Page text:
This is the programme for the Lancaster meeting of the FOSS4G UK 2023 Conference.
|0900||Arrival and registration|
|0945||Keynote Speaker: Helen McKenzie|
|1015||Rory Southworth : Fraser House Hub – Local Sponsor
Fraser House is a diverse and inclusive co-working space for Tech and Digital businesses in Lancaster
|1025||Tom Nicholls : Bringing Long Running Geostatistical Calculations to Public Health Professionals in the Developing World
Epidemiologists at CHICAS (Centre for Health Informatics, Computing, and Statistics) at Lancaster University have developed code to model disease spread of an important group of Neglected Tropical Diseases. The algorithms are typically written as very long-running "R" scripts. We present an architecture and prototype implementation of an asynchronous, scalable web-based platform that will be used by public health control professionals in the host countries to analyse disease data and design surveys using model-based geostatistics. Our eventual aim is to make the design sufficiently flexible so that the software could potentially cope with any type of calculation and input/output combination, including staged calculations.
Tom started his career with a PhD in Optical Physics from Imperial College (some time in the dark ages), and since then has worked in a variety of software engineering jobs in industry. He returned to academia in 2019 and joined the Centre for Health Informatics, Computing and Statistics at Lancaster University in May 2023.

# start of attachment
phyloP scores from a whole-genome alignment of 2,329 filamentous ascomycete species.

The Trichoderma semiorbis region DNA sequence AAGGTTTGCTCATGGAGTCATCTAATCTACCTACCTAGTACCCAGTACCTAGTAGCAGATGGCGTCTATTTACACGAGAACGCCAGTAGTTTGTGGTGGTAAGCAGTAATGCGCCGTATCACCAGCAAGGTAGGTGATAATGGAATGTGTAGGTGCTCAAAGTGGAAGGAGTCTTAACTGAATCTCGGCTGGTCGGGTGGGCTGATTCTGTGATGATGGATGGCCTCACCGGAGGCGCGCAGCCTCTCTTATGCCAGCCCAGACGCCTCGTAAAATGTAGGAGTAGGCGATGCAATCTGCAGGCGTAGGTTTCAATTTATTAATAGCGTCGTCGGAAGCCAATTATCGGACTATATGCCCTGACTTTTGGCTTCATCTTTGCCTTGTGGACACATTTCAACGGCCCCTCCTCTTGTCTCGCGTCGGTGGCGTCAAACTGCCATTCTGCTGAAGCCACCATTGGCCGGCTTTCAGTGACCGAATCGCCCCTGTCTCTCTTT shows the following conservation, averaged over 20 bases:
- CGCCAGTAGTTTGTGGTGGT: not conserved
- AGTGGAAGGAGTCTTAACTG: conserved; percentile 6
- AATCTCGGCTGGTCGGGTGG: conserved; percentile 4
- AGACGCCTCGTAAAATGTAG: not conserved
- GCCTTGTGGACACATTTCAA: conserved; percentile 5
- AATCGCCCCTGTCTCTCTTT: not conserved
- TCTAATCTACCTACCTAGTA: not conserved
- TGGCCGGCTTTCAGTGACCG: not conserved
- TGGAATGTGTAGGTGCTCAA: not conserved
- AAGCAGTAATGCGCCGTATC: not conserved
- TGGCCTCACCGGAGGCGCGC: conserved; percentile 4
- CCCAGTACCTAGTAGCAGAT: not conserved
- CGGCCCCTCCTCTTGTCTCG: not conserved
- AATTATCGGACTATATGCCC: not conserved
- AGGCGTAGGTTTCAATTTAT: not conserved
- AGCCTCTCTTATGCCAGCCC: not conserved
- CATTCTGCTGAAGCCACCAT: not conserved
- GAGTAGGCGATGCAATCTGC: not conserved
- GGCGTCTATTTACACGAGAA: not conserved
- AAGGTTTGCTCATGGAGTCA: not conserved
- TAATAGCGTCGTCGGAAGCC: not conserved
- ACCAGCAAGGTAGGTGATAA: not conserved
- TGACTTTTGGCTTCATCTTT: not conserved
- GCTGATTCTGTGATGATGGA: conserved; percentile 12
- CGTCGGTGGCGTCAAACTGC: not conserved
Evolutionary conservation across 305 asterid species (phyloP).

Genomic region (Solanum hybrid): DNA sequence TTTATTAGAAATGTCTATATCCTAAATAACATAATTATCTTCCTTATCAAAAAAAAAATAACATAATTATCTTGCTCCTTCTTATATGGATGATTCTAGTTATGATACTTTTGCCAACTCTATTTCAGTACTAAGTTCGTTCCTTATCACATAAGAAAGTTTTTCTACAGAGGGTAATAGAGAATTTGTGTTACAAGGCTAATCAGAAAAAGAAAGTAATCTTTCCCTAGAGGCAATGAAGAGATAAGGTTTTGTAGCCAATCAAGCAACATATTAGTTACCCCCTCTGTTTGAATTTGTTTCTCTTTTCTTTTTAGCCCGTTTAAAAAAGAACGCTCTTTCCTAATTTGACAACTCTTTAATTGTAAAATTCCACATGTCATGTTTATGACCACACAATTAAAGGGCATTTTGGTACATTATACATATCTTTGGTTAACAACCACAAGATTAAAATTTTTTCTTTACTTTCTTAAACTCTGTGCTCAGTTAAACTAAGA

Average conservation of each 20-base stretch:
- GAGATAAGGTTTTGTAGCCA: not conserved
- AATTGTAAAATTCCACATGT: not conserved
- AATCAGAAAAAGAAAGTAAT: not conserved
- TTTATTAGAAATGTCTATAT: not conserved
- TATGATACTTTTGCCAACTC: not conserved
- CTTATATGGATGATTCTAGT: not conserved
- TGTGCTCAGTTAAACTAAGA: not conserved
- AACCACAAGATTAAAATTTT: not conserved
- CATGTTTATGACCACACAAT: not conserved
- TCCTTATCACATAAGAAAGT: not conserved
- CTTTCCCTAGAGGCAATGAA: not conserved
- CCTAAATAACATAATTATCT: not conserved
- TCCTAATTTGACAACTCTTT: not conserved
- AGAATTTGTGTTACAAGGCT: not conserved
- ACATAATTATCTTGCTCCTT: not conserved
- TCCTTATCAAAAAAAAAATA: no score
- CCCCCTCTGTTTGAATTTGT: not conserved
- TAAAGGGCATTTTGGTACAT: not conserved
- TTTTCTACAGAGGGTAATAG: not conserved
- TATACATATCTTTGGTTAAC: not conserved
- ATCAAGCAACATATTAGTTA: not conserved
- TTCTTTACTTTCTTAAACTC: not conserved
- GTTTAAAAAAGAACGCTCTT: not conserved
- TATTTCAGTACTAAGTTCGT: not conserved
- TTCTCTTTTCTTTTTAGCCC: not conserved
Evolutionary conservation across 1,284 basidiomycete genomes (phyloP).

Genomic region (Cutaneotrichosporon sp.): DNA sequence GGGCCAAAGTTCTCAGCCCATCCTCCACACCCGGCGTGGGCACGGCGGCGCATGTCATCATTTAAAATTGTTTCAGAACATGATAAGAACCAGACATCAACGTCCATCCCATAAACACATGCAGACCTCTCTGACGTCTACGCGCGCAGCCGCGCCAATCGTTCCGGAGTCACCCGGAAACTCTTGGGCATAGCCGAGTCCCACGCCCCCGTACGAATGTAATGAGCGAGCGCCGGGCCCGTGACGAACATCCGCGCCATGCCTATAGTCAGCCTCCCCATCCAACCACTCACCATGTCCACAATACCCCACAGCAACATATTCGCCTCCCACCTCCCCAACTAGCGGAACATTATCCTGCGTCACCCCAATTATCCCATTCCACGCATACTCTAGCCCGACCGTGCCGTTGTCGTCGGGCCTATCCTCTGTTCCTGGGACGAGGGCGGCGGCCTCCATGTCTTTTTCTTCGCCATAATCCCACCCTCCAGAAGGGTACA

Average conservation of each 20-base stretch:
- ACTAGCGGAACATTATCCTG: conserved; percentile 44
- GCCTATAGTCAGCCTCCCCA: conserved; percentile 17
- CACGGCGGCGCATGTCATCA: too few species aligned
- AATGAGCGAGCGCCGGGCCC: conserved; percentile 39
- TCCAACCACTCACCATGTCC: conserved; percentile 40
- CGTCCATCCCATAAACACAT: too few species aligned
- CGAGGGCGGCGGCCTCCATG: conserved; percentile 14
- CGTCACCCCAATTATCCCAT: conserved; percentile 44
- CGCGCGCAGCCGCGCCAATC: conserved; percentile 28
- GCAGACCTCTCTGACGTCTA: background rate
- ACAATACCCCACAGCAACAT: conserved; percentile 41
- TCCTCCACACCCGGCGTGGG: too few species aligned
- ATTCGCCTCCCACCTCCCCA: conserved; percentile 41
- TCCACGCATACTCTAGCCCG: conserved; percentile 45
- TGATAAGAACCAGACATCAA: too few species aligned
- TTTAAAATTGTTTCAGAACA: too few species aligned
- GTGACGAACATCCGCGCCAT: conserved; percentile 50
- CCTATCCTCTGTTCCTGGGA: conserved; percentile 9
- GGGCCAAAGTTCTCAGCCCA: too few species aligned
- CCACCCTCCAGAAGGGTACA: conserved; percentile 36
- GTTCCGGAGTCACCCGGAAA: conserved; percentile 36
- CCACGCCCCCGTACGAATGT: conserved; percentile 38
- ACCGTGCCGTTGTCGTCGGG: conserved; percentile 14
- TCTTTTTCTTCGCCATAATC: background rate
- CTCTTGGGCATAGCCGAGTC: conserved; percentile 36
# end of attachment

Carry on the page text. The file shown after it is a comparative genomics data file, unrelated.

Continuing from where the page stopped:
|1040||Coffee and Networking|
|1115||Daniel Evans : From space to GeoTIFF - creating remote sensing data products
What does life look like at the start of the geospatial data trail? Remote sensing data products start as raw datasets that are inherently not geospatially aware. I will describe the process that SatVu applies to create useful thermal imaging products that can be used by geospatial software. This involves steps such as decoding and calibrating the raw data from the satellite, georeferencing the resulting images to create GeoTIFFs, computing all of the relevant metadata, and making the whole product available to customers via a STAC interface.
Having started my career as an astronomer, I am now a geospatial software engineer. I have previously worked on natural hazard and climate change modelling problems, and am now working on creating thermal imaging products from space.